Today the Supreme Court struck down state bans on marriage between partners of the same sex, effectively making marriage equality the law of the land. As a Muslim, I rejoice at their affirmation that the choice of marriage partner is a decision to be made between two adults, without interference from the state or anyone else. According to recent polls, over 40% of my fellow American Muslims are rejoicing with me.
I rejoice because the Supreme Court has stood firm for religious freedom, and the principle that one religious interpretation or belief cannot impose its values on the entire country, especially when it stands in opposition to other religious interpretations and beliefs. I rejoice because the Supreme Court stood firm for personal liberty, and the principle that the state should not interfere in any individual’s pursuit of liberty, life or happiness unless doing so prevents serious harm to other members of society. And I rejoice that the Supreme Court stood firm for freedom of conscience, and the principle that we are each capable of making our own moral decisions and should have the freedom to live by our own moral code, again so long as our choices do not cause serious harm to other members of society or society as a whole.
Most I of all I rejoice for my friends who are married to a partner of the same gender, or who wish to be. In particular, I rejoice for Ty and Randy, ElFarouk and Troy, Rushdia and Adliyah and so many nameless others, whether they are American or not, because today your choice, and your right to make that choice, was affirmed in a very big way.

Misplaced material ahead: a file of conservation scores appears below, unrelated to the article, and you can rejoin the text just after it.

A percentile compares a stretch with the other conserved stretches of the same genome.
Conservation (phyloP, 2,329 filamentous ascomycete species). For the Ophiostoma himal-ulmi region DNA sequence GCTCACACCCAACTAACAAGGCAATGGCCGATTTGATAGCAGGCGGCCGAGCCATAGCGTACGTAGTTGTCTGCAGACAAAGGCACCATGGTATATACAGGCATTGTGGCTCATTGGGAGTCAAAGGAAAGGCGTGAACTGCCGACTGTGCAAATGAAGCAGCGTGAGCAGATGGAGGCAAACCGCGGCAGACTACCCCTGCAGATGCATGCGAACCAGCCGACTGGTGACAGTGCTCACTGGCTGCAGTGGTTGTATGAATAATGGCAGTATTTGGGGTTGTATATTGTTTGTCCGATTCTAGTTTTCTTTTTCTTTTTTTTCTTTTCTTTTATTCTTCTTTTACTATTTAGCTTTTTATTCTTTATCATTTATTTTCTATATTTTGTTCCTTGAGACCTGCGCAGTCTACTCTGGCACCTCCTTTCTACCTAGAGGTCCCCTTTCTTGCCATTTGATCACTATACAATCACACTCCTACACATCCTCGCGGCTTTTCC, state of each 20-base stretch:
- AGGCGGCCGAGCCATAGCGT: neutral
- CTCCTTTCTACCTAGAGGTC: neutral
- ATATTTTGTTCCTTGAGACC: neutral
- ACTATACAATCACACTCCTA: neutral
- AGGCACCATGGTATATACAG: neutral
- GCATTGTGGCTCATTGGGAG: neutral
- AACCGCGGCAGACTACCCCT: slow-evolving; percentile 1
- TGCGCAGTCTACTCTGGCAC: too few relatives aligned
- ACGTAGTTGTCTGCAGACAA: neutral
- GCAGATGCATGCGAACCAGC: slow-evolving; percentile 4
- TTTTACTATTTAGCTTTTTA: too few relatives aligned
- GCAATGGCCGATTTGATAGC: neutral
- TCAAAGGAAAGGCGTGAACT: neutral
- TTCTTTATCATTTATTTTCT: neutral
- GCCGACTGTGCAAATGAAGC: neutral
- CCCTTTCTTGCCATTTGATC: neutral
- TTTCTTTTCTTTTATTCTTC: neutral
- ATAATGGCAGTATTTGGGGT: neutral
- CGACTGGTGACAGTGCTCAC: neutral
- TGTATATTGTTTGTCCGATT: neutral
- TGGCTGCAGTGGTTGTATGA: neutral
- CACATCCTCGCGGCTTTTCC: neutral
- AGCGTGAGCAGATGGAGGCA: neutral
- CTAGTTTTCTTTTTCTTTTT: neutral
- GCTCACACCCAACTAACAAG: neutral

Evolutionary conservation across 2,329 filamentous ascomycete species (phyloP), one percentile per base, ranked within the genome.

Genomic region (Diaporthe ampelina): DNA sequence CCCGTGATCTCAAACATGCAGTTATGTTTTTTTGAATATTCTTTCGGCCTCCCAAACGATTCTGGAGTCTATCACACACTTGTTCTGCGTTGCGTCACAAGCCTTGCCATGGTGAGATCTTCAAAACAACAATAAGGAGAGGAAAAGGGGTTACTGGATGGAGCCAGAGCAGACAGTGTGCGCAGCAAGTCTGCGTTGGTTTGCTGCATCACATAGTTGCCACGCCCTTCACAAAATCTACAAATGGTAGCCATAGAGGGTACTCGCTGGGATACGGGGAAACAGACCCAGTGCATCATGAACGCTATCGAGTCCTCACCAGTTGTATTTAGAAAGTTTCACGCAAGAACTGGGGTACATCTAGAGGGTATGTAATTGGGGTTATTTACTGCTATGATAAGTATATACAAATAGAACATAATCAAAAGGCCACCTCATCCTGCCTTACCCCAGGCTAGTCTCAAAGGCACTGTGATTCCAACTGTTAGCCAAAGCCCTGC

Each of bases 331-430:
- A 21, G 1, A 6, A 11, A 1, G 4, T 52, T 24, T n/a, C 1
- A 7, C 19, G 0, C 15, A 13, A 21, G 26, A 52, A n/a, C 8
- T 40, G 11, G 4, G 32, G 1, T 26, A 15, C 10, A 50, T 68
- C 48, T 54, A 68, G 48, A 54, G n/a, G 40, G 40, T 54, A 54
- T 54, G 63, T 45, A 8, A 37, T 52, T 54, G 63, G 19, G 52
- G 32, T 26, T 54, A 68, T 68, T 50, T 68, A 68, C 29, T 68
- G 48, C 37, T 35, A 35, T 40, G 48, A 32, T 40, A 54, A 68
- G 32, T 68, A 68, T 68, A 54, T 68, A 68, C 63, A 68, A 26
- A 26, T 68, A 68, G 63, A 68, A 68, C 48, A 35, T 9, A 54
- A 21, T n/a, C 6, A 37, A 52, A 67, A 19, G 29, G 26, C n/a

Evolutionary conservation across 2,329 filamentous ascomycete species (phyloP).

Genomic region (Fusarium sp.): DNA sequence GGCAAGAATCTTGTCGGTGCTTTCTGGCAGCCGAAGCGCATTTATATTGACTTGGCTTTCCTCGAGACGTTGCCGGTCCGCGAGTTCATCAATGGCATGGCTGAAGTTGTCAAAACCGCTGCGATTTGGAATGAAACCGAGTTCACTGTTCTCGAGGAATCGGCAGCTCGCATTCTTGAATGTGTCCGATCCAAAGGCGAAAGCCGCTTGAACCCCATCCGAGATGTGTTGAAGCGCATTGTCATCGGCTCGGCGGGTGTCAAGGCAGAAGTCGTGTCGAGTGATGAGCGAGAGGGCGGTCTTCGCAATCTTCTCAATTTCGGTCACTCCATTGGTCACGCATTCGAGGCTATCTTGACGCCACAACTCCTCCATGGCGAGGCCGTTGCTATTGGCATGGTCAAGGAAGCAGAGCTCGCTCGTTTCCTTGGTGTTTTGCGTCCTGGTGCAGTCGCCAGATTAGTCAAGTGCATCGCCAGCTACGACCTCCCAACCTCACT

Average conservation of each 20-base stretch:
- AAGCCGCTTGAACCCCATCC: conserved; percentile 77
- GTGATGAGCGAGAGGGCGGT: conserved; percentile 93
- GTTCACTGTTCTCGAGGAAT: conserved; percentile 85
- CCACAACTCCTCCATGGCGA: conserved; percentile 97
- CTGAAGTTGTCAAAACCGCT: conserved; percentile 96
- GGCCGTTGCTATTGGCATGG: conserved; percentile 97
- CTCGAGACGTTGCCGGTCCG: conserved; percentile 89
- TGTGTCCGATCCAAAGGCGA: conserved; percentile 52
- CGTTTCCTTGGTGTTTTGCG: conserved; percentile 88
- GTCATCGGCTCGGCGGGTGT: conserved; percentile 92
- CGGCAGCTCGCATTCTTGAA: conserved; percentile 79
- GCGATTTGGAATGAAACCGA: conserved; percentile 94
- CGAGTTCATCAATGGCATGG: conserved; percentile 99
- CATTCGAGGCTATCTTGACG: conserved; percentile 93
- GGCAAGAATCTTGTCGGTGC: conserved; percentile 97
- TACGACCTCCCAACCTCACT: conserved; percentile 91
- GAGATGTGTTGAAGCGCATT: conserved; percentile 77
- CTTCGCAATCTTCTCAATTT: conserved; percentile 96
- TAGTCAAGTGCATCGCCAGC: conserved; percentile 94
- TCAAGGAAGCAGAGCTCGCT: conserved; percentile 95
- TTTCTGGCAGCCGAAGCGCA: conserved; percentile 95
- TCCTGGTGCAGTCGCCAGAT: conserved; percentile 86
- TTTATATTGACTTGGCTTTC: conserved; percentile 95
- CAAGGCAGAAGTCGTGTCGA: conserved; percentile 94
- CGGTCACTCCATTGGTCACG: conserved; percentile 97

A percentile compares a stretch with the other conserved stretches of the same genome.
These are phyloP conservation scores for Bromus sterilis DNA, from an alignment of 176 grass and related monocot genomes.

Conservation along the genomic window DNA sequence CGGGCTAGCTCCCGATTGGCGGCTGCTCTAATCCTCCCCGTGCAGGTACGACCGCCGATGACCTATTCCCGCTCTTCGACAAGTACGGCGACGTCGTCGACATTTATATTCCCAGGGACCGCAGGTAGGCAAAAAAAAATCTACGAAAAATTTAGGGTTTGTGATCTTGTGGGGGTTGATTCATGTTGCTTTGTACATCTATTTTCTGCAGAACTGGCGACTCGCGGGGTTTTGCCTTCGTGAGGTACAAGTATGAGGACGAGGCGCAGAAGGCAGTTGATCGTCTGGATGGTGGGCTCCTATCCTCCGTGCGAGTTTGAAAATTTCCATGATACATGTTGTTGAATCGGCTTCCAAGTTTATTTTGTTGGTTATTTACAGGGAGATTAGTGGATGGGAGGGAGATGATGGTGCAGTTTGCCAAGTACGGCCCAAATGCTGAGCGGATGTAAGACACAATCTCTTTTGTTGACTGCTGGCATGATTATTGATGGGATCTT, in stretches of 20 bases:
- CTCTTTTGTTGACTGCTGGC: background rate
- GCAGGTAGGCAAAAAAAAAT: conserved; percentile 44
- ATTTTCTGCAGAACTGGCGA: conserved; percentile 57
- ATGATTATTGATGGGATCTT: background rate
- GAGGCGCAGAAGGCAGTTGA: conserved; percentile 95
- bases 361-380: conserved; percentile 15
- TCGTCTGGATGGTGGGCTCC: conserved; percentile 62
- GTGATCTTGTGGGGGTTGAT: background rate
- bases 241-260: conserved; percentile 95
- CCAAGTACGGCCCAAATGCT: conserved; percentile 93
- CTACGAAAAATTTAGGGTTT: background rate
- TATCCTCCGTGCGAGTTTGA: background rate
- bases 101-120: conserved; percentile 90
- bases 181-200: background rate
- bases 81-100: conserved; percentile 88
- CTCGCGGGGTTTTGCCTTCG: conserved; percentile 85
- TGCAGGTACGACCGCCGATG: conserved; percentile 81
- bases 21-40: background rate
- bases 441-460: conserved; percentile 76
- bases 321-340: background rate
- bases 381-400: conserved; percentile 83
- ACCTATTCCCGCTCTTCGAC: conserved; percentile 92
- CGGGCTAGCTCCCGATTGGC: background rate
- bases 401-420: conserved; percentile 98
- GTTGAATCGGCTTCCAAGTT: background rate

The Arabic word sometimes translated as mates, sometimes as spouses, or pairs, is “zauj.” It is a unique word that means both halves of the whole as well as the union of those two halves. In other words, it refers to a couple, and also to both of the individuals who make up that couple. Perhaps most remarkable of all, “zauj” is one of the few words in Arabic that refers to humans that does not have a gendered counterpart. Gender differentiation in Arabic is most commonly achieved through the addition of “ah””tah” at the end of the root word, such as Muslim (male believer) and Muslimah (female believer), Ameer (prince) and Ameera (princess), Sha’ir (poet) and Sha’ira (poetess), Ukh (brother) and Ukht (Sister), Amm (uncle) and Ammt (aunt) and so on. Some relationships have distinct words, such as Abu for father, and Umm for mother, as do the general terms for each gender — Untha (female) and Thakar (male), or Rijal (man) and Nisaa (woman). But there is no “zauja” in the Qur’an (though it present in modern Arabic), nor a separate word that denotes “wife” or “husband.” All a referred to by the single term zauj.
That single, all-encompassing, oh-so-powerful, full-of-import, little word – zauj! That word is what leads me to believe that Allah is in favor of love in all its forms, and He/She/It does not discriminate based upon the gender of the people in love.
I know that there are many Muslims who disagree. Fortunately, the Qu’ran has two more gems, “La ikrah fi deen.” There is no compulsion in religion (Chapter 2, Verse 256) and “To you your way, and to me mine.” (109:6).